RPGFilms was a website that hosted tons of machinima videos made with video-game engines. One popular machinima genre is the music video, in which a machinima artist synchs action recorded from a game to a piece of popular music. Now the Recording Industry Association of America has had RPGFlims shut down because they argue that these "songs files" (not MP3s you understand, but humorous videos made by fans who in no way substitute for purchasing the songs) infringe their members' copyrights. Under the US fair use doctrine, a court can find a use fair if it can be shown that the use doesn't interfere with the rightsholder's income. I think that's pretty clearly the case here: no one who downloads a machinima video of a bunch of Wookies getting down to "Surfin' Bird" is going to say, "Well, hell, now that I've got this, no need to buy the CD." The use of music in fan-films can only be beneficial to the rightsholder's interests, and permitting that use can only be beneficial to society. Watching the RIAA commit slow, spectacular suicide by taking down the fan art that celebrates, advertises and raises awareness of its members' products, well, it's flabbergasting. What a bunch of tools.Instead of admiring their own Long Tail, RIAA appear to be cutting their's off! (And, yes, I do think I'm using the overused term Long Tail correctly, because I would concur with Cory that fans who watch a good Machinima clip which features a back-catalogue song may very well end up going out and buying that song once it gets stuck in their head.)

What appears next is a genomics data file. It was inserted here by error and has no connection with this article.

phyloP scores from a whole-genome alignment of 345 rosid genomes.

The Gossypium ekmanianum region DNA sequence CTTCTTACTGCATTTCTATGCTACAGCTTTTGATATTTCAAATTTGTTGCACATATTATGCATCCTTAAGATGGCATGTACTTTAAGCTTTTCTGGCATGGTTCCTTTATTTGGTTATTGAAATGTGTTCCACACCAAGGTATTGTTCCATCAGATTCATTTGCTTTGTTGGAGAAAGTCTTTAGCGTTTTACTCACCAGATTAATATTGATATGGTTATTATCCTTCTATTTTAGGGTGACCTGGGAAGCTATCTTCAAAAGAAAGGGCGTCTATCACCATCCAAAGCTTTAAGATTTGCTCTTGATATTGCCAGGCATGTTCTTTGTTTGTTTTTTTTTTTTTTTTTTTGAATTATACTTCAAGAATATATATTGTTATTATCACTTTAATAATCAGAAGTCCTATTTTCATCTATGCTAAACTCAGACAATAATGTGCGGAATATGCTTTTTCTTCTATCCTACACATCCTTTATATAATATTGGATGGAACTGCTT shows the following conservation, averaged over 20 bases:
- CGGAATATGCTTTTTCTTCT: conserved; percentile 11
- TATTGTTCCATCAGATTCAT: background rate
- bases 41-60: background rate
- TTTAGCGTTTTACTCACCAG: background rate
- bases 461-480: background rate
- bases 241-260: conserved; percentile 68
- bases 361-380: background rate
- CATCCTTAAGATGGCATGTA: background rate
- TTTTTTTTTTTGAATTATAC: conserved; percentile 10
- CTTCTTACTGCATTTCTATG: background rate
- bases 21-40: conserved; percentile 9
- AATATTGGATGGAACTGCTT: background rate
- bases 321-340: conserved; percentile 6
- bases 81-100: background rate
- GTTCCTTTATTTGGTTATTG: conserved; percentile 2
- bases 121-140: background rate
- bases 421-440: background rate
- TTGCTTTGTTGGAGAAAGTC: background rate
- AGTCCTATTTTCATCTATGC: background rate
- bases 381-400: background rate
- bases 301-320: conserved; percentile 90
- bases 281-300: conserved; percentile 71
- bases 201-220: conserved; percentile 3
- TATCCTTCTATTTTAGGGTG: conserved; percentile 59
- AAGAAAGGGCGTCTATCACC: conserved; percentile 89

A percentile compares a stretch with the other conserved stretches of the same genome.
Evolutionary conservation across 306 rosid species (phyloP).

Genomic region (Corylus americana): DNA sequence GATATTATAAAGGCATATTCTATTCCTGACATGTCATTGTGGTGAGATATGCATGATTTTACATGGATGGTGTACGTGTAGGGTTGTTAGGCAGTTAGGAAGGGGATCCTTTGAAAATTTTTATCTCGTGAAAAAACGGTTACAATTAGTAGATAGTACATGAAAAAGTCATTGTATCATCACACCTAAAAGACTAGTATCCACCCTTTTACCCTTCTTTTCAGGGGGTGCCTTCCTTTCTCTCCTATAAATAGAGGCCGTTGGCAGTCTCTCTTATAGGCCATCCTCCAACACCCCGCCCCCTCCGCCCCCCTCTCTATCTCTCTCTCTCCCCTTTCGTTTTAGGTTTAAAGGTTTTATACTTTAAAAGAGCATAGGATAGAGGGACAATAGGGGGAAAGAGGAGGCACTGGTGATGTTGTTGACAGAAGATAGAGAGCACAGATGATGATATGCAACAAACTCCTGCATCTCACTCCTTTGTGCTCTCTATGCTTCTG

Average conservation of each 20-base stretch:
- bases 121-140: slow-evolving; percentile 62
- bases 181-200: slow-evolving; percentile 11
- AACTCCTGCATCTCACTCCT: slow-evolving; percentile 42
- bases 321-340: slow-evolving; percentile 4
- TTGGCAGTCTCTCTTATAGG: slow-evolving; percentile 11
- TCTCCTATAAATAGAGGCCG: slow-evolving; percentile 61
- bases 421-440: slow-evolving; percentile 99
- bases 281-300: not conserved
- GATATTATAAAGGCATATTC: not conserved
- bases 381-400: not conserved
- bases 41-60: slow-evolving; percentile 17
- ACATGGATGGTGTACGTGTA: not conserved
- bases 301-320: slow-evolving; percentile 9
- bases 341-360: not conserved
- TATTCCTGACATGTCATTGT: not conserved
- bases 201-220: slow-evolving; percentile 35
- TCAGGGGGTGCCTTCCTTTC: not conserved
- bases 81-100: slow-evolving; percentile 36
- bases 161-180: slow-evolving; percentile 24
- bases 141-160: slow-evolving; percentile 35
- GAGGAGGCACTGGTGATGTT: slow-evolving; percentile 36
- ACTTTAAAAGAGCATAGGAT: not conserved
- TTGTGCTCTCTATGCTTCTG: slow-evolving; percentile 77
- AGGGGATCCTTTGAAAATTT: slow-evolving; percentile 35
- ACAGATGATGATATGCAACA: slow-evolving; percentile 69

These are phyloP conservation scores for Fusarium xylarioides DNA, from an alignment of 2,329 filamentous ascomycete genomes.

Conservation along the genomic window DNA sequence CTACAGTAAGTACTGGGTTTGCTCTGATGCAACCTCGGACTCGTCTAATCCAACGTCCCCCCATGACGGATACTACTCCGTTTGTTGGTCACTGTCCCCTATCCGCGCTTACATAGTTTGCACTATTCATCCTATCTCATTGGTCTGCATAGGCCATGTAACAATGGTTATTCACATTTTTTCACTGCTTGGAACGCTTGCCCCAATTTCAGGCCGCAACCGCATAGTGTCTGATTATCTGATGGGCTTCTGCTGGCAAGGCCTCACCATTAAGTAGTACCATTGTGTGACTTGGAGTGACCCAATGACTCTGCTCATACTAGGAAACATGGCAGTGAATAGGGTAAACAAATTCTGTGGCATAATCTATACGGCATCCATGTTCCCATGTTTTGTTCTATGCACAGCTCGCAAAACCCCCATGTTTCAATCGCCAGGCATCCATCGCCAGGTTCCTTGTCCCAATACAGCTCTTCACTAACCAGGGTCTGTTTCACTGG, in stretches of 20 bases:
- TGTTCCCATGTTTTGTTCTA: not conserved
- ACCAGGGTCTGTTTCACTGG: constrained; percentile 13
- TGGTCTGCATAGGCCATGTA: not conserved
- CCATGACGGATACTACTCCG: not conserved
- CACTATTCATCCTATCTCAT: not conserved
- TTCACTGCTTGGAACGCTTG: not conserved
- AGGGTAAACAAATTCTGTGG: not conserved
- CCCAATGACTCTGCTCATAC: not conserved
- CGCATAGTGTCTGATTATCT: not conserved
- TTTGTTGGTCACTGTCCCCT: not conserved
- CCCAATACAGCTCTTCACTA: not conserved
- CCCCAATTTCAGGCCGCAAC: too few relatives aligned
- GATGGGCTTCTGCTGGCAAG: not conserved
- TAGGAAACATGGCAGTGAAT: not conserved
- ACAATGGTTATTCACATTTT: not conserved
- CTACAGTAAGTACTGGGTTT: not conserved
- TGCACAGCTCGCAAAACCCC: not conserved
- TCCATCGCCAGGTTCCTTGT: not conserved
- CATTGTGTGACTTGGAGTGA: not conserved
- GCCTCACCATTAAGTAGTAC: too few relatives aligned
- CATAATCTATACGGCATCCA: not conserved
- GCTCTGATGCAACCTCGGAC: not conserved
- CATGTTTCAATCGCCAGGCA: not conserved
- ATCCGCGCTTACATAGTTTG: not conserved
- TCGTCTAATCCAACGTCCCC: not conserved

Update: Thinking Machinima has some solid further thinking about the shutdown:
While I don't agree with the RIAA here (obviously), a move like this should encourage us to work with smaller artists who are willing to license their music and/or work with Machinima filmmakers. I worked with MTV on getting clearance with Hollywood Records/Breaking Benjamin for Still Seeing Breen, and it was a ton of leg work (I didn't even do the work myself, and I know how much work it was).Update 2: RIAA claims that the takedown notice was forged and they've not started action against RPGFilms. Something very odd is going on there ...
To that, working with lesser known musicians will help each other ten-fold. Newer musicians can gain additional exposure, and Machinima filmmakers will face smaller risk. Additionally, reconstructed IP licensing will also be a big help - Creative Commons, anyone?
Update 3: More from Thinking Machinima, after investigating and listening to the site owner of RPGFilms, " it's sounding less likely that this was some sort of hoax. "